27th May2019

‘My Brilliant Career’ Blu-ray Review (Criterion)

by Rupert Harvey

Stars: Judy Davis, Sam Neill, Wendy Hughes, Robert Grubb, Peter Whitford | Written by Eleanor Whitcombe | Directed by Gillian Armstrong


In the 19th century, on a remote Australian farm, teenager Sybylla (Judy Davis) dreams of a life of culture. Definitely a dreamer rather than a doer, she is shipped around various pockets of her extended family, mostly with a view to finding a matriarch who can curtail her “godless” behaviour. Everyone fails; and when she meets Harry (Sam Neill), she finds a muse for her mischievous energy. The obvious next step is marriage, particularly when you consider that the moneyed Harry is willing to wait years for Sybylla’s hand. But marriage is not Sybylla’s way. She is a young firebrand who is fiercely defensive of her independence. The push and pull between duty and independence is the basis for what becomes a very nuanced and involving character study.

It’s also a dynamic that provokes an odd sensation in the viewer. On one hand we empathise with Sybylla’s plight. However awkward she might be, we want her to be happy, and her happiness lies in solitude, expressing herself in reflection and in writing. Yet as an audience we are also drawn toward the natural Hollywood desire for romantic union – especially with an on-screen couple with chemistry like this.

Davis is exceptional as Sybylla, a woman of unshakeable self-belief. Too bawdy for the wealthy part of her family, and frankly too idle for the poorer part, Davis perfectly captures the animalistic defensiveness of a woman destined to belong nowhere. Opposite, Neill carefully balances charm and smarm as Harry. He adores Sybylla with a passion that transcends status or wealth, but even he struggles with the notion that love and marriage can exist exclusively.

Adapted by Eleanor Whitcombe from Miles Franklin’s 1901 novel, there is lovely clarity in the writing, with none of the wearisome pregnant pausing or rarefied subtextual suggestion which so often sends similar period pieces into a slumber. Led by the painfully honest Sybylla, we instead have people talking with often desperate directness, whether discussing the nature of love, or honour, or what it is to be a woman in this world.

Sybylla is warned, “Loneliness is a terrible price to pay for independence.” Trouble is, she sees it as a binary choice. To its credit, the film doesn’t fall firmly on either side. It simply depicts the isolation of a person – particularly a woman – making such a decision. It’s a sacrifice Sybylla is willing to make to realise her ambition, which is not for status or material things. She yearns for pure individual expression, and her goal is to protect her absolute independence. Like all trailblazers, she can appear ungrateful or selfish, but that’s on us. The final shot of Sybylla says it all: Like a scarecrow, standing proud and alone, a powerful figure who protects her world by scaring the predators away… along with everyone else.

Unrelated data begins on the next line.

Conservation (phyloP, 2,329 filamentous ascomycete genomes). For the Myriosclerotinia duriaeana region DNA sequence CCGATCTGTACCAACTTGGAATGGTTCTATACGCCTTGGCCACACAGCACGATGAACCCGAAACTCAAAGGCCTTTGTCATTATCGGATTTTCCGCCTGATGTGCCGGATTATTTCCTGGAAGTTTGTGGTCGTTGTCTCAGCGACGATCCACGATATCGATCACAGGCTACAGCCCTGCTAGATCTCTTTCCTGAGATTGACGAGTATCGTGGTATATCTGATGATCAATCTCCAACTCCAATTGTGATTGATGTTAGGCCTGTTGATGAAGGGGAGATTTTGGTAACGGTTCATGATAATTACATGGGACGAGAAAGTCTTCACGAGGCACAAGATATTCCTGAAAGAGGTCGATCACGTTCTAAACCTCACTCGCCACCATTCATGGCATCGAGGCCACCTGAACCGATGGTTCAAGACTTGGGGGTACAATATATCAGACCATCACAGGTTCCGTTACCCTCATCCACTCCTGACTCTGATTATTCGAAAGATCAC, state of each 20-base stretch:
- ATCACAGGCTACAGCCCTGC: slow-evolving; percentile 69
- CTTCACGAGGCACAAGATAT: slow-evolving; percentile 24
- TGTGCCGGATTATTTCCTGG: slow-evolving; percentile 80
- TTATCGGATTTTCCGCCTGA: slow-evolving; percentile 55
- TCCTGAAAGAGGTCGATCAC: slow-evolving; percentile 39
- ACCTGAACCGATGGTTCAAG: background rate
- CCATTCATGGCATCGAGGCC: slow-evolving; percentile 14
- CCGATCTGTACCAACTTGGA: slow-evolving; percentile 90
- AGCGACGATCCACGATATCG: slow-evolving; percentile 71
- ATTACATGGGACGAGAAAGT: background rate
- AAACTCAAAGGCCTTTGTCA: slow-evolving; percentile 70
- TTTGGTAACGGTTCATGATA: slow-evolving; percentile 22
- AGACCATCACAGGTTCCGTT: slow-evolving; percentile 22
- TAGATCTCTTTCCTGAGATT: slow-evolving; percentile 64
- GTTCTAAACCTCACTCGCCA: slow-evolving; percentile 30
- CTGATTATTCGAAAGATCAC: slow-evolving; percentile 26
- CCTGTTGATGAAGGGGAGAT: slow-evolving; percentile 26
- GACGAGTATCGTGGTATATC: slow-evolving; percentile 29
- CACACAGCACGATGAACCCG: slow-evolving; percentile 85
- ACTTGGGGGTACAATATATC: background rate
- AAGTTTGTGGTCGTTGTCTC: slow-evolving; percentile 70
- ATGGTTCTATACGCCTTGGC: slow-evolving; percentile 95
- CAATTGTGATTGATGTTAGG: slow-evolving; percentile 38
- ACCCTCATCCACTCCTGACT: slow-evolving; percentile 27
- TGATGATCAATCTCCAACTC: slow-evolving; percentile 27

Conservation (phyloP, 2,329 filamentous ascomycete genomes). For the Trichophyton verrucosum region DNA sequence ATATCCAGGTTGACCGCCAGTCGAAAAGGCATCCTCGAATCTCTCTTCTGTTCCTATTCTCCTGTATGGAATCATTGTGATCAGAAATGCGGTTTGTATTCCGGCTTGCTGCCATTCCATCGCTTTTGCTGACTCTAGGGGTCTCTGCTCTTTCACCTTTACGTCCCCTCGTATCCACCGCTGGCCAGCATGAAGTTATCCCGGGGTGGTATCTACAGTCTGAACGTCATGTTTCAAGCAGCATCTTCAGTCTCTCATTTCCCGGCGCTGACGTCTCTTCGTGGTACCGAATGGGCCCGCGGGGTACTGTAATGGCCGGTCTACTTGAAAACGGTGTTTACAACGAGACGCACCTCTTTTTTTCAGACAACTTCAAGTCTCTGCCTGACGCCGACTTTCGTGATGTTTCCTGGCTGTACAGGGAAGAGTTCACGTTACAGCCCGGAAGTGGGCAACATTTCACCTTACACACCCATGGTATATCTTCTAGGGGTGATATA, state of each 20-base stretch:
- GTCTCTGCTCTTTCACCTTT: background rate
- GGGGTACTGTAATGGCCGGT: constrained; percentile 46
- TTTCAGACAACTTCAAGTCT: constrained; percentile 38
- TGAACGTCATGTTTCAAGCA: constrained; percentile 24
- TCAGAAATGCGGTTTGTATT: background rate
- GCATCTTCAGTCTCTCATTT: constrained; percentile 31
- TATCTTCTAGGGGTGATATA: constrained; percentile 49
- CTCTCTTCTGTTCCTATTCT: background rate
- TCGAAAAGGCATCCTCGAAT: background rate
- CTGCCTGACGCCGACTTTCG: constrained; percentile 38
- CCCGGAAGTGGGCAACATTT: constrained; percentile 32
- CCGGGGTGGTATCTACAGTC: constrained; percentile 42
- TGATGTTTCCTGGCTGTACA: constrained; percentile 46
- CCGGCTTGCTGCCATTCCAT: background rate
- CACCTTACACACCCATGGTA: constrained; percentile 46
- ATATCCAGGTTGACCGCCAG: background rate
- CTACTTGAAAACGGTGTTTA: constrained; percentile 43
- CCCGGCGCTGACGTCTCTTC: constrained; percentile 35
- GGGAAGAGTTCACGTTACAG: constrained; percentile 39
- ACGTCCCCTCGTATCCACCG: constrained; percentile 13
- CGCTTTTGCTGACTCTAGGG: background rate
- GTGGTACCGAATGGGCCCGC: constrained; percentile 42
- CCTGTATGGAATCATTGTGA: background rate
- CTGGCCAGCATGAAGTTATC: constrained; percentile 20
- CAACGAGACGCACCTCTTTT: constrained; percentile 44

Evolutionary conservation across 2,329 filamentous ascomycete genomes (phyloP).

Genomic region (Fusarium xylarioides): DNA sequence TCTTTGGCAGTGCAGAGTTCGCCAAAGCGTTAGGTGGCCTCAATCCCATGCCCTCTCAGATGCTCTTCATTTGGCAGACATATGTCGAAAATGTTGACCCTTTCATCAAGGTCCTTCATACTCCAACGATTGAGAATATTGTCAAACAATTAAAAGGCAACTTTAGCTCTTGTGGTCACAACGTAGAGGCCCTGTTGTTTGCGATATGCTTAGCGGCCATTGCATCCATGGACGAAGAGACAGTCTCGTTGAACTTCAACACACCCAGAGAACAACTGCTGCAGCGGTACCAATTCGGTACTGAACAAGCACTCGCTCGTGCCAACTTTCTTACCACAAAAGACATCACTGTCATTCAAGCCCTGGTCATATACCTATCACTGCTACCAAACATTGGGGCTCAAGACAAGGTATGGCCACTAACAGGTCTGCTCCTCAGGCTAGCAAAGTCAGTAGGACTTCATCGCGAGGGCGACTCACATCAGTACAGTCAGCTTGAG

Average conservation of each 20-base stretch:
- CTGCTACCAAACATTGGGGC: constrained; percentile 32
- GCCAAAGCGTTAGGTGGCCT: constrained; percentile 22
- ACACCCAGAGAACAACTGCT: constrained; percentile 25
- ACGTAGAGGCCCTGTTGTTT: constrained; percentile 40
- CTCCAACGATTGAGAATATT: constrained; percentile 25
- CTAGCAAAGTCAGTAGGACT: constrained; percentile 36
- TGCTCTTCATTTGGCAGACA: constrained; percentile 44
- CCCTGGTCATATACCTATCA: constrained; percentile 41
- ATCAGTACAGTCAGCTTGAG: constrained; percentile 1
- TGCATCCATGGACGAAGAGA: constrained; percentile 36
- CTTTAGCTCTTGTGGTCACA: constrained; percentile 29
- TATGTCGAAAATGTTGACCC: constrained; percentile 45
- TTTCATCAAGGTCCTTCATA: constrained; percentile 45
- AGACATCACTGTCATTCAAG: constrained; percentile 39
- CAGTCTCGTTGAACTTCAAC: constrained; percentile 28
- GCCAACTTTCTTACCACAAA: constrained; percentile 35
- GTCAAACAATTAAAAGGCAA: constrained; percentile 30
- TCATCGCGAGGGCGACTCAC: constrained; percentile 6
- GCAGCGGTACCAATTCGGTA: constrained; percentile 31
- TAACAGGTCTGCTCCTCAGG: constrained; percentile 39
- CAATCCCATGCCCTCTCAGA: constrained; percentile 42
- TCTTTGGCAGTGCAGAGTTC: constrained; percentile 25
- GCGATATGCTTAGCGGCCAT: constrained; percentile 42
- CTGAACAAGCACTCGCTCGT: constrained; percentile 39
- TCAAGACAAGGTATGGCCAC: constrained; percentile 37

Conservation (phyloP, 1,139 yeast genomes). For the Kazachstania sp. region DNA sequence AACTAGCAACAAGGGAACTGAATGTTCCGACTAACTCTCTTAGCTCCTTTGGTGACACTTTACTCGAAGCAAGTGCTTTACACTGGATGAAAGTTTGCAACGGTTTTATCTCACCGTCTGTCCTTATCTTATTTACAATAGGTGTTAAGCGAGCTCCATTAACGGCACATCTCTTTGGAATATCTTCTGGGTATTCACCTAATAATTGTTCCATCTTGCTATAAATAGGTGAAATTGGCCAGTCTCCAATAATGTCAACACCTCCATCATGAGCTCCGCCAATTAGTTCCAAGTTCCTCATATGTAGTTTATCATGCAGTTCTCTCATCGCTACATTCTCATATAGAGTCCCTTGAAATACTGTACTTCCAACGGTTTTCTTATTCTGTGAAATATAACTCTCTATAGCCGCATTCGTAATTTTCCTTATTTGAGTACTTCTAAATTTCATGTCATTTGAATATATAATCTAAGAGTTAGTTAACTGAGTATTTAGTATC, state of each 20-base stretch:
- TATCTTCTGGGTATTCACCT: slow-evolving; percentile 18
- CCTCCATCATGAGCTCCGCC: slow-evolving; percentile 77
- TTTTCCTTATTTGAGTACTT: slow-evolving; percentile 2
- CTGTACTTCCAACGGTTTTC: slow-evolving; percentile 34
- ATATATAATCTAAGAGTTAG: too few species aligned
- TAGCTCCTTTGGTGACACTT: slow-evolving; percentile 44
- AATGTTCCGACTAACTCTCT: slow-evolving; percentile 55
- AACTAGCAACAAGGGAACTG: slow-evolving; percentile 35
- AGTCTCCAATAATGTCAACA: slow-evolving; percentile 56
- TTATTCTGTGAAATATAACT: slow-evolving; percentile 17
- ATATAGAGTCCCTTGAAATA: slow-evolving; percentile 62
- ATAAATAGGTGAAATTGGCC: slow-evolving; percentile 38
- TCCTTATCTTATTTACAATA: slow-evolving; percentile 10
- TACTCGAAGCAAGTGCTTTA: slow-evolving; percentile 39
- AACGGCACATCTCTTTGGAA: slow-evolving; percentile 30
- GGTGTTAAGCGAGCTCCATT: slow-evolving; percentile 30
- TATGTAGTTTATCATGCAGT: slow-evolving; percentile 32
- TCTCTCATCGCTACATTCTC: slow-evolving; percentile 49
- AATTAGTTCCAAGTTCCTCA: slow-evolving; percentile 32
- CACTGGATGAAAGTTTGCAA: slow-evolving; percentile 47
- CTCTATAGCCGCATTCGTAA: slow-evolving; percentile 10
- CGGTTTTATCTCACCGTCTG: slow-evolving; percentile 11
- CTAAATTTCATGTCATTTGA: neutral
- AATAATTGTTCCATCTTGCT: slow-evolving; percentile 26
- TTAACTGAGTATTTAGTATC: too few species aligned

Luciana Arrighi’s production design is sumptuous. Whether it’s the rustic farmhouses or the magnificent stately homes, everything looks worn and lived-in, with a level of detail that gives real depth to every frame. It’s an authenticity that extends to the rough-hewn costumes and the virtual absence of makeup, particularly on the wonderfully honest face of Sybylla. Donald McAlpine’s fluid camera is always panning or tracking or zooming, only falling still for the staid world of the suffocating drawing rooms. Some shots are like paintings: Sybylla reading in a tree amongst kittens, the ground beneath her smeared with the purples of spring.

This is a different kind of Australia from other notable films of the Australian New Wave. Sybylla’s New South Wales is green and luscious, a far cry from the apocalyptic, dusty expanses of Wake In Fright or Mad Max, and more akin to the verdant gardens of Picnic At Hanging Rock. My Brilliant Career is lower-key than any of those ‘70s classics, but no less powerful. An almost complete lack of a musical score lends the film an impressively unsentimental edge, which in the end means that the lasting emotional resonance feels thoroughly earned.

Director-Approved Special Edition features include:

  • New, restored 4K digital transfer, approved by director Gillian Armstrong, with uncompressed monaural soundtrack
  • Audio commentary from 2009 featuring Armstrong
  • New interview with Armstrong
  • Interview from 1980 with actor Judy Davis
  • New interview with production designer Luciana Arrighi
  • One Hundred a Day (1973), a student short film by Armstrong
  • Trailer
  • Plus: An essay by critic Carrie Rickey

My Brilliant Career is out on Criterion Blu-ray from today, 27th May 2019. Order yours here.


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